So day and light was ending and I needed a place to camp. I could hardly walk at this point and I wobbled up the river about a mile to find somewhere safe to put my tent. In the end I put it not too far from a main road but a really well darkened spot. This site turned out to be a car park for the private fishing anglers association. I know this because at 2:45am there were car lights coming into my tent which woke me up. I quickly opened the zip on the tent to see what it was. I could then see him get out the car and close the barrier to the car park. His reg plate was something like SLOTS or something. I panicked. I thought he had seen me from the road and now he was coming to kill me. He went to his boot and started sorting out his murdering tools. I called “hello?”. He replied “Hi you ok? I’m just here fishing. Didn’t mean to give you a fright. You do know this is the fishers car park?”. I apologised and explained I had walked a long way and ran out of light and just pitched up. I kept my eye on him a while and could finally see it was fishing stuff in his car. Then I tried to sleep again.

I only got 3 hours rest that night. I remember getting up at 3:30am and packed up to carry on the final part of my journey.
This is where the big problems started. My eyes kept dropping and I kept seeing things. I stopped to eat a shed load of dates to give me energy and drank a load of water. I kept walking along the river. There’s some grassy areas along the river and so naturally my feet and socks got soaked. I kept praying for warmth to come through and sun so that hopefully my sneakers will dry. They didn’t though and my skin soon folded and blistered which became really painful. I was only a few miles into my day and had to do 34 miles in total for the day.
11140267_1669042419993410_6109479989292645280_n I know this is nothing compared with other runners feet pics I have seen lol. This has now become a top priority for me to master, not only to deal with blisters (I’ll use my Fixing Your Feet book), but also how to keep them dry. I have T184 mile Endurance Race in 2016 and I know that the grass will be wet in the mornings along the River Thames. It was enough to knock my morale and make me stop my journey.

CIMG0313CIMG0308 CIMG0312

As I walked up hills in the forest there was a big drop to the right of me and I didn’t see the drop but I saw a lake and kept hallucinating. I kept thinking how I’d like to take a dip in the lake but it wasn’t really there and the picture eventually became clear and all I saw was a the big dip that was really there.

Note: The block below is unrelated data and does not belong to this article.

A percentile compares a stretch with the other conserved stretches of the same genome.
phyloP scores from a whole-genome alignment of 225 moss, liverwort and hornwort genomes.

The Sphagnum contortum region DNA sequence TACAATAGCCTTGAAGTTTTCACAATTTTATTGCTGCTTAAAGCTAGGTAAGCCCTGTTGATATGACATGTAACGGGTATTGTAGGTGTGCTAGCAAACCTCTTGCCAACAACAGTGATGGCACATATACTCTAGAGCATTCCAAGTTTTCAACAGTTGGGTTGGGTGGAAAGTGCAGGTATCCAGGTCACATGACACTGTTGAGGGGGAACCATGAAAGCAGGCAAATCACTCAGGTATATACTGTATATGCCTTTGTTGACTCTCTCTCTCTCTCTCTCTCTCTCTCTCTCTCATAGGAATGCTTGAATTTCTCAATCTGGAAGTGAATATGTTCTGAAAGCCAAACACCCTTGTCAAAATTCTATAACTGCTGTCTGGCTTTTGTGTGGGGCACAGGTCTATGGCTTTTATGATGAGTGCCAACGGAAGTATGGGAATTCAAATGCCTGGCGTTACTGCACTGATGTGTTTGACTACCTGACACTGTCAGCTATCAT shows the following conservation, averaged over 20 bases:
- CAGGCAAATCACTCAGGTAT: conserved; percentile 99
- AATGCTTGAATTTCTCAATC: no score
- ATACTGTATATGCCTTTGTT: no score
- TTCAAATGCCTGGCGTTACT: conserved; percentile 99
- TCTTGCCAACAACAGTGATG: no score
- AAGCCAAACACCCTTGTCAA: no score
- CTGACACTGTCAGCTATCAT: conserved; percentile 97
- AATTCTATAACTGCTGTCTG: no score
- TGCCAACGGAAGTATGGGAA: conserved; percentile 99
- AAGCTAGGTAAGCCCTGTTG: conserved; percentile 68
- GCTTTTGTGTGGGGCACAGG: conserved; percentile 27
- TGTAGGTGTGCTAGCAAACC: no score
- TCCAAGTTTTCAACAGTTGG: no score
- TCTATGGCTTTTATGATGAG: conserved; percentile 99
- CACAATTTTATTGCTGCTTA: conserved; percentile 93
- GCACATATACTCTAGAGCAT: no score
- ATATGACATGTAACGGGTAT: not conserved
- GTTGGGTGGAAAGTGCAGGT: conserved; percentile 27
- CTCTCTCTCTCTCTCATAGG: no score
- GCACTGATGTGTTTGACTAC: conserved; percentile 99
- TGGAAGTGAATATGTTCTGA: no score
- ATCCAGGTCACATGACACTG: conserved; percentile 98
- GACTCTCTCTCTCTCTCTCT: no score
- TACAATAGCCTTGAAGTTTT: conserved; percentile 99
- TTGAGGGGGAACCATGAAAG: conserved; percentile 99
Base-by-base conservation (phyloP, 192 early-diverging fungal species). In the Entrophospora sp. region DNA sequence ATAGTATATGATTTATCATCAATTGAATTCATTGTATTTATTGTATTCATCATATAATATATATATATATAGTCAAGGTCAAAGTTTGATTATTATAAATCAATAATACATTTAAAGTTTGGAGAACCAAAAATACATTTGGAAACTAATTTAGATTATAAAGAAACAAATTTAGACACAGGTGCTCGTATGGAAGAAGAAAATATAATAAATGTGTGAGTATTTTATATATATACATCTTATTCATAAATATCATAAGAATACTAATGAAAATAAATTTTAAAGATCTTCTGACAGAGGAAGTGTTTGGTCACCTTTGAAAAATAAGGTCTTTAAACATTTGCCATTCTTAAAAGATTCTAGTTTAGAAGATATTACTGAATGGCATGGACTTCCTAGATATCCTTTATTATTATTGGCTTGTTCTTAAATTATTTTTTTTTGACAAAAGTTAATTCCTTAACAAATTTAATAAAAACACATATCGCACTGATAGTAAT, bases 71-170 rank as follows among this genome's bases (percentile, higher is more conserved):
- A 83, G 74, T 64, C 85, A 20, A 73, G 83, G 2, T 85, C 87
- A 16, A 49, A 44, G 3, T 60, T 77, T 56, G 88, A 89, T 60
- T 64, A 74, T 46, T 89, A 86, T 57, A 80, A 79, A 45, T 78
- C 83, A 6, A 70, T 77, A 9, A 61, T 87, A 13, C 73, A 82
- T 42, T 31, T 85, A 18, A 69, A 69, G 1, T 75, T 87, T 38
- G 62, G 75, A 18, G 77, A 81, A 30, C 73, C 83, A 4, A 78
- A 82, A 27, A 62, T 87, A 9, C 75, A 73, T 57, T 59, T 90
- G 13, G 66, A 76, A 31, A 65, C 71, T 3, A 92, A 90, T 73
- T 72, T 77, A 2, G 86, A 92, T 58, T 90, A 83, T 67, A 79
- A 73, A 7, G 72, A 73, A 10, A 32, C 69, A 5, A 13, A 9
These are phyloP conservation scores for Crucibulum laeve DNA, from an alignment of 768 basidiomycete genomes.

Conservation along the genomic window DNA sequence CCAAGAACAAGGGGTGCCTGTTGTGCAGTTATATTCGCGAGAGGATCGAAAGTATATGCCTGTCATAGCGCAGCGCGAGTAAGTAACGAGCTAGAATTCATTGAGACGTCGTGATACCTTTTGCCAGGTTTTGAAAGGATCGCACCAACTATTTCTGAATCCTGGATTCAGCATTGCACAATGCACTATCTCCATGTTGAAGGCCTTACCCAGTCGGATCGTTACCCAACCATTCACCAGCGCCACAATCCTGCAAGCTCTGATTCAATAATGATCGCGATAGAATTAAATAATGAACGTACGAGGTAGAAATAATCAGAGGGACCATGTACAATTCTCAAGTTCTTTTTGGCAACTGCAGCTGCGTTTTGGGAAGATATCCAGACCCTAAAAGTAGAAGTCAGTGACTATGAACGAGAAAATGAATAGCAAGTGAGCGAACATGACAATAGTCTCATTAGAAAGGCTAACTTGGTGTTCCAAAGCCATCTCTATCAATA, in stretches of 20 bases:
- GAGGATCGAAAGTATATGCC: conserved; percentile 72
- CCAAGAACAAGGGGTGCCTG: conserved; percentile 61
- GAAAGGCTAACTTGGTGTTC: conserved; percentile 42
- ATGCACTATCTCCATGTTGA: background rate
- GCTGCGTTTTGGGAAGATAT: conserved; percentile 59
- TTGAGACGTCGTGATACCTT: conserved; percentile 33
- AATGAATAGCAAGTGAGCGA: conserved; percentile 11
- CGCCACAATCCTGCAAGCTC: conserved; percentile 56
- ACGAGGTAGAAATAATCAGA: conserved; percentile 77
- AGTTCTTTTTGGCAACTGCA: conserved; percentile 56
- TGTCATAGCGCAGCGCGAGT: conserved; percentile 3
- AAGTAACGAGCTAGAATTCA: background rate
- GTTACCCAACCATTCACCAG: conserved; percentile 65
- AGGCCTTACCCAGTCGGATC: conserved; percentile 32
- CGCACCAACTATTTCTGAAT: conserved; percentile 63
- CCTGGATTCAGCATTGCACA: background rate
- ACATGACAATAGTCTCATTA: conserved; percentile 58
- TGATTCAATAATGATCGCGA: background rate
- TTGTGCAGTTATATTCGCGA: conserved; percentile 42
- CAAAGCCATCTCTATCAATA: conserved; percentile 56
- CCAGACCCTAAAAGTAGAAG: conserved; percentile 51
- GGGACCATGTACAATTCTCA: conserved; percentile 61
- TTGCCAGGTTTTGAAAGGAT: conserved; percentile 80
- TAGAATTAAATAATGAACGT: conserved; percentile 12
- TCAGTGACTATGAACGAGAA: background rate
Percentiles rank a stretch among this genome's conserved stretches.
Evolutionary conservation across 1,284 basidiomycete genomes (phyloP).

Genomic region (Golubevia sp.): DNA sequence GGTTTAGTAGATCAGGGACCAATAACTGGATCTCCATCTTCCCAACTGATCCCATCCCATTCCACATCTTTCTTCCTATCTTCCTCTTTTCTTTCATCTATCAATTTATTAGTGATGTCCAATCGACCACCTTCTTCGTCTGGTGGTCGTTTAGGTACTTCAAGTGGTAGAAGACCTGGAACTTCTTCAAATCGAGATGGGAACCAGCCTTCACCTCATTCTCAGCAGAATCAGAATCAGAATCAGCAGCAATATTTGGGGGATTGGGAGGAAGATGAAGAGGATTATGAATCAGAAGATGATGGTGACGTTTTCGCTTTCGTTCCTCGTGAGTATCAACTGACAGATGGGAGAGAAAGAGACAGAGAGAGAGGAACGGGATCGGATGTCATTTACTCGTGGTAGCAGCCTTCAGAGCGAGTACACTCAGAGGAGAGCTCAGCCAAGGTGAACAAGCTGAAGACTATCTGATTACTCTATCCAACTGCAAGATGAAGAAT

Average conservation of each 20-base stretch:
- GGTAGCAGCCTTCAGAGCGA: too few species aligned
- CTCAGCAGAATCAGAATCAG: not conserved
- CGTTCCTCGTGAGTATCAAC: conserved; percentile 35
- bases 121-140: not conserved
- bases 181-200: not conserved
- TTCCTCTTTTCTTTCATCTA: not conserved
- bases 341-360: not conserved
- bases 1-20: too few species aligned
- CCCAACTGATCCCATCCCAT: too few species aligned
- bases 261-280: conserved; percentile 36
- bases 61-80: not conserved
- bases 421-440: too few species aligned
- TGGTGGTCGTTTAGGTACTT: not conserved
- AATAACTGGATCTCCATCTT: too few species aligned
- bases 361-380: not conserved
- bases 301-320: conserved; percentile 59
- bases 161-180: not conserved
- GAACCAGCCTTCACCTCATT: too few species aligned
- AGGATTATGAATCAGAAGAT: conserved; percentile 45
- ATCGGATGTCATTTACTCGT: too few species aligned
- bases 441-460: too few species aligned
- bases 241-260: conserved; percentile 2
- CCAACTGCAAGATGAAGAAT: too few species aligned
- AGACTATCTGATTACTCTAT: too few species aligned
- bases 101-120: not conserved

11110258_1668997889997863_5065424853136420026_n

Here I am looking exhausted and feeling it. I was sat on one of those wooden cross over fence things. It felt so nice to have something to sit on and get my feet off the ground.

At about mile 8 of today I remember just starting to cry. I kept slogging along at like 3mph. I kept thinking about how I wanted to just lay down on the ground and sleep. Even just for an hour. I realised that 3 hours sleep after 40 miles isn’t enough to sustain another 34 miles the next day. I wanted today to be the last day and reach the end. At mile 12 I kept losing the way marks and getting lost. I felt disorientated and realised I was walking around in circles.
lost

I only continued another 5 ish miles and then I decided to come off the trail and head to a local pub to eat and call for a taxi home. I was 15 miles away from finishing my planned journey. Although when I got home and calculated the distance I thought it would be 89 miles and it was 89.9 for what I did. So I had actually done more than expected. This stands to reason as I got lost on a few occasions.

I had told myself that it comes to a certain point that when you believe you have found what you where looking for there’s no real need to keep looking. I had learned so much for future events and adventures that it was now time to go home and analyse all the information that I had absorbed from this experience.

I want to thank my husband who helped me along the way with the odd text of support from him. Also I want to thank everyone on my Facebook friends. I made a post to ask for their support as I was feeling it emotionally at the end of day 2. I had so many replies. I was absolutely gob smacked. Thank you so much for your support it meant the world to me and still does. You made me cry… just a little 😉 Xoxo